By Riley Saxon
Breaking Down the Championship Contenders
Tier 1 – Title Tier
Gonzaga, Baylor, Auburn, Kentucky
Outlook: If these four teams are in separate regions, this would be our Final 4. Gonzaga is Gonzaga, Baylor will be fine, and Auburn is the seemingly consensus number 1 team in the nation. Kentucky jumps up a tier or two after their display in Lawrence on Saturday and the fact that they hung with Auburn until besieged by injuries. The Wildcats have all the ingredients of a title team.
Tier 2 – Final Four Favorites
Arizona, Purdue, UCLA, Kansas, Duke, Michigan State, Villanova, Providence
Outlook: With the exception of Providence and Michigan State, all of these teams have spent time in Tier 1. If any of these teams made a championship appearance, and even won the whole thing, it would not be that surprising. UCLA is trending up (see The Bruin Bias, below), but we’ll know more about U of A and UCLA by this time next week: UCLA is at Arizona on Thursday, and then ASU on Saturday, and U of A takes on UCLA and USC this week. Purdue, Duke, and Villanova have teetered between unstoppable and extremely flawed, as has Kansas. Kansas’ problems look to be deeper and more concerning than the other three, however. Every team in this tier has a well-trusted coach, however, with the only possible exception being Tommy Lloyd at Arizona (and only because it is his first year).
Tier 3 – Elite Eight Extras
Illinois, Texas Tech, Houston, USC, Wisconsin, Ohio State, Marquette
Outlook: These teams can still make a push into the Final 4, but they’ll need to be playing their best basketball in the tournament. Houston might be the most impressive team of the tier, as they lost multiple starters from last year and suffered two season-ending injuries to two of their best players. Yet, they’ve marched on, partially thanks to a weak American Conference. On the other end of that scope, the gauntlet of the Big 10 has kept Illinois, Wisconsin and Ohio State humble, but that should theoretically help the teams in March (although we do say that every year). Texas Tech and Marquette have been the biggest surprises of late, and with each win their push seems more and more viable. USC can put itself right back into Tier 2 with strong performances the next two weeks: they start their slate at Arizona State, then head to U of A before taking on UCLA at home.
The Bruin Bias
The Bruins are halfway through the toughest stretch on their schedule: A road trip to the Mountain Schools, three games in 5 days, and then 4 road games, including at Arizona and at USC. And that’s not even mentioning the loss of Johnny Juzang (COVID Protocols) or Jaylen Clark (Concussion protocols) for a time.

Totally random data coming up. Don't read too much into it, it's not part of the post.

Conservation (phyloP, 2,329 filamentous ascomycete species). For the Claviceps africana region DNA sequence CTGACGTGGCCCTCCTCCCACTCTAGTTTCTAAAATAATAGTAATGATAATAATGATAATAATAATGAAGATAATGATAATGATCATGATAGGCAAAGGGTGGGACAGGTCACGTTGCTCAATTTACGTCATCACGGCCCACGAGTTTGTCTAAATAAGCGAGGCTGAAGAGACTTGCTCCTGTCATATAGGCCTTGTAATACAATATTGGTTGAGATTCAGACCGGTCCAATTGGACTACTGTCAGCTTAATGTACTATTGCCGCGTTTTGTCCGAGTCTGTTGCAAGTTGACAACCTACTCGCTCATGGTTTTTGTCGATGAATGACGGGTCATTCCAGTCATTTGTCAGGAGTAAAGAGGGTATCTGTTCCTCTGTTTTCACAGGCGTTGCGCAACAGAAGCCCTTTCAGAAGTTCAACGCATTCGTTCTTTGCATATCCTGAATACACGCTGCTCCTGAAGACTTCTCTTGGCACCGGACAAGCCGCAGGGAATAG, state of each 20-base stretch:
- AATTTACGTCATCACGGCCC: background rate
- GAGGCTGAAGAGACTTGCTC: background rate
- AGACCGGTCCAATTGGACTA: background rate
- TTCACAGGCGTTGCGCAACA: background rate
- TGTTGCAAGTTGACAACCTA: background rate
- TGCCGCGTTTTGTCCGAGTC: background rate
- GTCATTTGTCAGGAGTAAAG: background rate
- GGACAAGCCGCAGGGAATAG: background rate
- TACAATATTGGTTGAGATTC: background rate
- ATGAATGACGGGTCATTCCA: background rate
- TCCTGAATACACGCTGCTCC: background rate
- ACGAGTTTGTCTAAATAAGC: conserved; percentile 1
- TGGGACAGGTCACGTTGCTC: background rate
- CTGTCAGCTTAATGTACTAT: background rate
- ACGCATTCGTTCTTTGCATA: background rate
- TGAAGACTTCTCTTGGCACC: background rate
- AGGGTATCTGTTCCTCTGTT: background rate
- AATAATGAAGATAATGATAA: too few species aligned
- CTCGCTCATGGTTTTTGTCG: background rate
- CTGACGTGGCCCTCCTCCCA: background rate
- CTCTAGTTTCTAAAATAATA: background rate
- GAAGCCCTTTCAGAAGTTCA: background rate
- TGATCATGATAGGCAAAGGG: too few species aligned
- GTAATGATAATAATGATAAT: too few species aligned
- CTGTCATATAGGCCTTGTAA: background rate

So far so good. With 5 games in 10 games, the first half of the schedule was going to be a true test of the Bruins’ will. UCLA responded slowly, struggling with Utah and allowing Colorado to hang around and keep it close, but some home-cooking quickly changed all that. A beadown of Arizona, with fans back in the building, was followed by a dominant performance over Cal. Stanford, coming off an upset victory over USC, looked to have the ingredients of an upset: Juzang and Clark were still in their protocols, and Jaime Jaquez injured his ankle in the first half. Behind Jake Kyman and Jules Bernard, however, the Bruins kept Stanford at bay, holding them to under 45 points and forcing more turnovers than made shots allowed. It marked the third straight game UCLA held an opponent to under 60 points, and fourth in five games.
Of course, the season is far from over. The Bruins take their act on the road for 3 games in 6 days: Thursday its revenge-minded Arizona, Arizona State is Saturday, then they head to Stanford next Tuesday. They end the stretch with a road game at USC, who will be looking to put themselves back in the conversation of the nation’s elite. It’s a tough stretch, made tougher by the shaky outlooks of Juzang, Clark and Jaquez, three of the most important cogs in the Bruin machine.
Still, the story has to be the effort put forth by the Bruins, regardless of who was on the floor. Playing five games in ten days is no joke, especially down key rotation players, and we likely saw the effects of that on the offensive side, as the Bruins did not shoot well against Cal or Stanford. The defense didn’t slump though, an encouraging sign moving forward.
If the Bruins can consistently play high-effort D and make shots at even below their best, they’re going to be tough to beat no matter who, or where, they play.
College Hoops Breakdown appears twice a month at JoeTorosian.com
Riley Saxon can be reached at: